‘ad ganga med bok I maganum’ – everyone gives birth to a book.
Icelandic book culture is impressive.
Public bench barcodes embedded with stories, book-talk as common with plumbers as academics, the most book buying people in the world, and a staggering 1 in 10 Icelanders writing (or birthing) a book at some point in their life.
Not least in the reasons for such a thriving book scene is the Jolabokaflod: The Christmas Book Flood. This describes the yearly boom in book sales between October and November in preparation for the Icelandic tradition of Christmas Eve book giving, followed by an evening of fireside reading for young and old alike.
Economically, the origins of Jolabokaflod are found in the low tax on paper imports of 1944 following World War 2. This presented books as the viable go-to widespread Christmas gift for all Icelanders. The trend was encouraged by the Bokatidindi, the free catalogue of new publications delivered to every home in September.
Whether it was economically or culturally driven, channeling some of the intensely overflowing excitement of Children on Christmas Eve into sitting down to read a new book is a stroke of genius and will do more good than shoving 1000 bad football stories down young boys throats.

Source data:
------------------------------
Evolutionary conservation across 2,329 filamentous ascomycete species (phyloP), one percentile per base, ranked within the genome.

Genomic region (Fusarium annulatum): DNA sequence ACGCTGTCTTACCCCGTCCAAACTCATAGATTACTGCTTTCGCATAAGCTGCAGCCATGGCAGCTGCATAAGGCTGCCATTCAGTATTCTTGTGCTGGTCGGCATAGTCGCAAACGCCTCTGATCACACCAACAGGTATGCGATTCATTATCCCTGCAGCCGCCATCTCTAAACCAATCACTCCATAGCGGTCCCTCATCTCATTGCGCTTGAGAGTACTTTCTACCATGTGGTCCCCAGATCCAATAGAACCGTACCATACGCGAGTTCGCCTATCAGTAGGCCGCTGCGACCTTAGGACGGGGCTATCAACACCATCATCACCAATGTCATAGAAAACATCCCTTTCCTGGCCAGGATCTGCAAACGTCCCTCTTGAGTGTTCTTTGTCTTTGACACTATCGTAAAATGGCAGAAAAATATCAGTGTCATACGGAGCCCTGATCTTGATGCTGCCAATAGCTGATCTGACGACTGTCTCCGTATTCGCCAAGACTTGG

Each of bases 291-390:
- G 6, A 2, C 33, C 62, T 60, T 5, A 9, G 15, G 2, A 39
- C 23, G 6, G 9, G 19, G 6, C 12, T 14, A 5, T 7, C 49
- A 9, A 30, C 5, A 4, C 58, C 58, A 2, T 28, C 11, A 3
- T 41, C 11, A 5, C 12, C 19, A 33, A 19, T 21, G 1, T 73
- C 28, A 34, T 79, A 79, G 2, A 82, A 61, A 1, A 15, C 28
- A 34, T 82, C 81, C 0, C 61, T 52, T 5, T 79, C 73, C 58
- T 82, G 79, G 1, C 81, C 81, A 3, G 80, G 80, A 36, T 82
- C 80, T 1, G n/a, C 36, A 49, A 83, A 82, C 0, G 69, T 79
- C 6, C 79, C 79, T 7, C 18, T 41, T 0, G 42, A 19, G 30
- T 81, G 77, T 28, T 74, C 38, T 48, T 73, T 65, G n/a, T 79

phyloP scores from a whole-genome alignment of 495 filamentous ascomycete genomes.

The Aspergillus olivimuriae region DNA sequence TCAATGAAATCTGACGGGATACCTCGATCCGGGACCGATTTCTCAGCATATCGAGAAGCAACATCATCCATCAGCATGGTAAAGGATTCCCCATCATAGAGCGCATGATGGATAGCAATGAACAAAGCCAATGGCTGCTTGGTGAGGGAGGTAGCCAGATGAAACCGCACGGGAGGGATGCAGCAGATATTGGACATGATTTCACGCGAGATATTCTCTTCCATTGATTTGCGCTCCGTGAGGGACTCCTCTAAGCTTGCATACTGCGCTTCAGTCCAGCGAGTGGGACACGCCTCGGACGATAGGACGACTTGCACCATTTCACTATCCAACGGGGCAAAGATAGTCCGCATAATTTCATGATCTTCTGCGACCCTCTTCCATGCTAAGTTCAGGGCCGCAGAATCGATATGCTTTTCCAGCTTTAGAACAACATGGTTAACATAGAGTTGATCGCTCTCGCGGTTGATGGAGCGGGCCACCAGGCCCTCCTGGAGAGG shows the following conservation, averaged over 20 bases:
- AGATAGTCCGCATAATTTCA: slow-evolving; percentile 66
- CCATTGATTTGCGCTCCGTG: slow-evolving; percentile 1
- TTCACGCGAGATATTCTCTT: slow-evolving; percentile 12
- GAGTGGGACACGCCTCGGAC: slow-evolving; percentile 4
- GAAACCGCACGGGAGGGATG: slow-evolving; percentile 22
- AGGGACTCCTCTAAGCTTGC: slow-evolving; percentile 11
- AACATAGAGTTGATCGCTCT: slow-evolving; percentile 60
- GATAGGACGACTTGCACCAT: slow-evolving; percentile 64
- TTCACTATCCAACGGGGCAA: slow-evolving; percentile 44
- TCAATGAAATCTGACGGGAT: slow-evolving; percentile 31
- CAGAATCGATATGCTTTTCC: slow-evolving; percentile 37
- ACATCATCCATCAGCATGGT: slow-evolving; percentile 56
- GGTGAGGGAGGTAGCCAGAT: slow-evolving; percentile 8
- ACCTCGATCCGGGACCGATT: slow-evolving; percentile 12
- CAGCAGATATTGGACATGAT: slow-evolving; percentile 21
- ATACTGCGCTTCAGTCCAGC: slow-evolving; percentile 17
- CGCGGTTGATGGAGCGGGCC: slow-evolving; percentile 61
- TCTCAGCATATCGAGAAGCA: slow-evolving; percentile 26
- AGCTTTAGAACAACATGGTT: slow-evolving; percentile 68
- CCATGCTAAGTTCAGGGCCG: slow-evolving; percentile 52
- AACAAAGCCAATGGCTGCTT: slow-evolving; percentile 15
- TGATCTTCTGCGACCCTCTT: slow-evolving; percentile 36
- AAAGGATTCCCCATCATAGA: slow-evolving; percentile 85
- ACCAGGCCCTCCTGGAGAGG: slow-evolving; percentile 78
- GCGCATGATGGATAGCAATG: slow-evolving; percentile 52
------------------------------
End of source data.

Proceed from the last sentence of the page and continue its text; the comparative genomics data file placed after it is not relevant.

The Icelandic literary DNA goes deeper still.
Storytelling runs strongly through Iceland’s history in the form of the poetic Eddas and medieval sagas. Some also put down their creative thought and inventiveness to inhabiting Iceland for 1,000 years prior to the presence of electricity or the invention of the combustion engine. They suggest that surviving this harsh environment for such a period of time demands imagination: ‘if you stand still, you die’.
Iceland is number six for highest GDP per capita in the world, has the highest male life expectancy, they have no armed forces (since they were banned 700 years ago), households are supplied directly from underground volcanic water (comprising 85% of energy used), they elected the world’s first female president, pure air, excellent state education which is used by 99% of children, the combination of the Nordic welfare system with the American entrepreneurial spirit (low taxes and big public service investment), is considered by the Human Development Index Rankings as the happiest nation in the world, and … Bjork.
Actually, this isn’t all down to reading more, and a lot of these may be the causes of such a healthy reading culture. That said, the virtues of Iceland are interlinked and reading is an important ingredient in what makes it such a praiseworthy place.
There’s plenty more to say, but it’s almost Christmas and I need to leave you time to order a copy and read the Icelandic tale of Flumbra: the dim witted giantess who falls in love.
- Cardiff has about the same population as Iceland. Anyone for starting Jolabokaflod Cymru? Give and read books on Christmas Eve)
- Include Jolabokaflod in list of potential baby names.
- Develop micro-Iclandic book culture in your house.
Written by Joshua Morgan